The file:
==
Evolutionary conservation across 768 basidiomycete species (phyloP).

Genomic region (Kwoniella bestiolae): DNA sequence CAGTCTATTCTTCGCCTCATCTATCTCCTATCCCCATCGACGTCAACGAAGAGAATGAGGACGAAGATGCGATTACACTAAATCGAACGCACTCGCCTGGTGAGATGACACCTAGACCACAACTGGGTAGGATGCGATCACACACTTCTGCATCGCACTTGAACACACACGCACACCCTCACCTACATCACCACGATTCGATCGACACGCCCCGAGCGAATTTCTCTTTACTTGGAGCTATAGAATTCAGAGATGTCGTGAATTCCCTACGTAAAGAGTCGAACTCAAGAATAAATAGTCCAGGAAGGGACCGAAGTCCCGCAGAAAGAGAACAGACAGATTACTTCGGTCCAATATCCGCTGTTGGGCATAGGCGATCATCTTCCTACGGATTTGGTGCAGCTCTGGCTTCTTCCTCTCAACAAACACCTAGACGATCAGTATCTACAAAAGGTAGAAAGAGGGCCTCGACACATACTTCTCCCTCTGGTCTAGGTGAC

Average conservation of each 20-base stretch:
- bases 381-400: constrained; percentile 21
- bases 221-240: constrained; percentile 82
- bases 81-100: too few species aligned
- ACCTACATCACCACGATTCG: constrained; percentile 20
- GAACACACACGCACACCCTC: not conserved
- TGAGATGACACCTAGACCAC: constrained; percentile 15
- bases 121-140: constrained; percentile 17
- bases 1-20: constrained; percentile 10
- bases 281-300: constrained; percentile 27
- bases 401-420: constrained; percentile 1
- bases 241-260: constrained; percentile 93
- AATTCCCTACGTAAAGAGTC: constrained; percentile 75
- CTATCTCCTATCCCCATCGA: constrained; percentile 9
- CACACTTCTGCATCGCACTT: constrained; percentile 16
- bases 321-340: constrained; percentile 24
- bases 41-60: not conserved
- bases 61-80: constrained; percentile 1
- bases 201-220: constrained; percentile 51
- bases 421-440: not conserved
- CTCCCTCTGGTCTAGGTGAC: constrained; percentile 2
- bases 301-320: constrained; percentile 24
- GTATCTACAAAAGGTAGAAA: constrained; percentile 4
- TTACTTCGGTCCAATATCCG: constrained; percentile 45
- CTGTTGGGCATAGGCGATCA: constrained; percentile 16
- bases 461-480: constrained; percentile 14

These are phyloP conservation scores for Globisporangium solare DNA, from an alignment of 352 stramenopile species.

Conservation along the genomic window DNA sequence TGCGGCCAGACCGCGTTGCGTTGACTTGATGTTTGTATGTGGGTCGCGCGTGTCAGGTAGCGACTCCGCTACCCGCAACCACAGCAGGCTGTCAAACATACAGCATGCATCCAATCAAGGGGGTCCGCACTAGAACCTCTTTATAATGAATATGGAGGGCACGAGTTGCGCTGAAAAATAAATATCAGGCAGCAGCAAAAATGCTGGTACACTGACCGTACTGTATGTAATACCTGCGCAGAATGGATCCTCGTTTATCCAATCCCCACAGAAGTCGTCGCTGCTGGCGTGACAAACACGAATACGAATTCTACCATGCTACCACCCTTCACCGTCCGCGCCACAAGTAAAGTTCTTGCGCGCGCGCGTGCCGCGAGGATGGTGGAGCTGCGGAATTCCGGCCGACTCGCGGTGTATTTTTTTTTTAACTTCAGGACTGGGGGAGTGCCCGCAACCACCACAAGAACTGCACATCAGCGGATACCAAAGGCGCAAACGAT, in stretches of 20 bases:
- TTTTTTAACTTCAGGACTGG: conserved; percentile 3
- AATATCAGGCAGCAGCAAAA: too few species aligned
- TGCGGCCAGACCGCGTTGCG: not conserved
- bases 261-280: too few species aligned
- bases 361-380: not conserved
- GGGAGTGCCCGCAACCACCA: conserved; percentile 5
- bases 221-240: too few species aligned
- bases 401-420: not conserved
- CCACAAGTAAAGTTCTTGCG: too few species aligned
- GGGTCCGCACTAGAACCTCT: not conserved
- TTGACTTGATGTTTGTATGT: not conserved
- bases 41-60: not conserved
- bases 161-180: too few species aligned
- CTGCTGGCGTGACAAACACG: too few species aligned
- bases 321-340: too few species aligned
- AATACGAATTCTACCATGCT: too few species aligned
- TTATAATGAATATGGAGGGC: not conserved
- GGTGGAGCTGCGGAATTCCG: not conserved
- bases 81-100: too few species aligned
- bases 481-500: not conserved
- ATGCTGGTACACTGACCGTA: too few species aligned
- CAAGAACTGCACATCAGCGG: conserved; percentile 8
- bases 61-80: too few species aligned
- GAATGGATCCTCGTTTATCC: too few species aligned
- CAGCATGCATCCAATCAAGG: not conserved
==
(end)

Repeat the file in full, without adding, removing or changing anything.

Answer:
Evolutionary conservation across 768 basidiomycete species (phyloP).

Genomic region (Kwoniella bestiolae): DNA sequence CAGTCTATTCTTCGCCTCATCTATCTCCTATCCCCATCGACGTCAACGAAGAGAATGAGGACGAAGATGCGATTACACTAAATCGAACGCACTCGCCTGGTGAGATGACACCTAGACCACAACTGGGTAGGATGCGATCACACACTTCTGCATCGCACTTGAACACACACGCACACCCTCACCTACATCACCACGATTCGATCGACACGCCCCGAGCGAATTTCTCTTTACTTGGAGCTATAGAATTCAGAGATGTCGTGAATTCCCTACGTAAAGAGTCGAACTCAAGAATAAATAGTCCAGGAAGGGACCGAAGTCCCGCAGAAAGAGAACAGACAGATTACTTCGGTCCAATATCCGCTGTTGGGCATAGGCGATCATCTTCCTACGGATTTGGTGCAGCTCTGGCTTCTTCCTCTCAACAAACACCTAGACGATCAGTATCTACAAAAGGTAGAAAGAGGGCCTCGACACATACTTCTCCCTCTGGTCTAGGTGAC

Average conservation of each 20-base stretch:
- bases 381-400: constrained; percentile 21
- bases 221-240: constrained; percentile 82
- bases 81-100: too few species aligned
- ACCTACATCACCACGATTCG: constrained; percentile 20
- GAACACACACGCACACCCTC: not conserved
- TGAGATGACACCTAGACCAC: constrained; percentile 15
- bases 121-140: constrained; percentile 17
- bases 1-20: constrained; percentile 10
- bases 281-300: constrained; percentile 27
- bases 401-420: constrained; percentile 1
- bases 241-260: constrained; percentile 93
- AATTCCCTACGTAAAGAGTC: constrained; percentile 75
- CTATCTCCTATCCCCATCGA: constrained; percentile 9
- CACACTTCTGCATCGCACTT: constrained; percentile 16
- bases 321-340: constrained; percentile 24
- bases 41-60: not conserved
- bases 61-80: constrained; percentile 1
- bases 201-220: constrained; percentile 51
- bases 421-440: not conserved
- CTCCCTCTGGTCTAGGTGAC: constrained; percentile 2
- bases 301-320: constrained; percentile 24
- GTATCTACAAAAGGTAGAAA: constrained; percentile 4
- TTACTTCGGTCCAATATCCG: constrained; percentile 45
- CTGTTGGGCATAGGCGATCA: constrained; percentile 16
- bases 461-480: constrained; percentile 14

These are phyloP conservation scores for Globisporangium solare DNA, from an alignment of 352 stramenopile species.

Conservation along the genomic window DNA sequence TGCGGCCAGACCGCGTTGCGTTGACTTGATGTTTGTATGTGGGTCGCGCGTGTCAGGTAGCGACTCCGCTACCCGCAACCACAGCAGGCTGTCAAACATACAGCATGCATCCAATCAAGGGGGTCCGCACTAGAACCTCTTTATAATGAATATGGAGGGCACGAGTTGCGCTGAAAAATAAATATCAGGCAGCAGCAAAAATGCTGGTACACTGACCGTACTGTATGTAATACCTGCGCAGAATGGATCCTCGTTTATCCAATCCCCACAGAAGTCGTCGCTGCTGGCGTGACAAACACGAATACGAATTCTACCATGCTACCACCCTTCACCGTCCGCGCCACAAGTAAAGTTCTTGCGCGCGCGCGTGCCGCGAGGATGGTGGAGCTGCGGAATTCCGGCCGACTCGCGGTGTATTTTTTTTTTAACTTCAGGACTGGGGGAGTGCCCGCAACCACCACAAGAACTGCACATCAGCGGATACCAAAGGCGCAAACGAT, in stretches of 20 bases:
- TTTTTTAACTTCAGGACTGG: conserved; percentile 3
- AATATCAGGCAGCAGCAAAA: too few species aligned
- TGCGGCCAGACCGCGTTGCG: not conserved
- bases 261-280: too few species aligned
- bases 361-380: not conserved
- GGGAGTGCCCGCAACCACCA: conserved; percentile 5
- bases 221-240: too few species aligned
- bases 401-420: not conserved
- CCACAAGTAAAGTTCTTGCG: too few species aligned
- GGGTCCGCACTAGAACCTCT: not conserved
- TTGACTTGATGTTTGTATGT: not conserved
- bases 41-60: not conserved
- bases 161-180: too few species aligned
- CTGCTGGCGTGACAAACACG: too few species aligned
- bases 321-340: too few species aligned
- AATACGAATTCTACCATGCT: too few species aligned
- TTATAATGAATATGGAGGGC: not conserved
- GGTGGAGCTGCGGAATTCCG: not conserved
- bases 81-100: too few species aligned
- bases 481-500: not conserved
- ATGCTGGTACACTGACCGTA: too few species aligned
- CAAGAACTGCACATCAGCGG: conserved; percentile 8
- bases 61-80: too few species aligned
- GAATGGATCCTCGTTTATCC: too few species aligned
- CAGCATGCATCCAATCAAGG: not conserved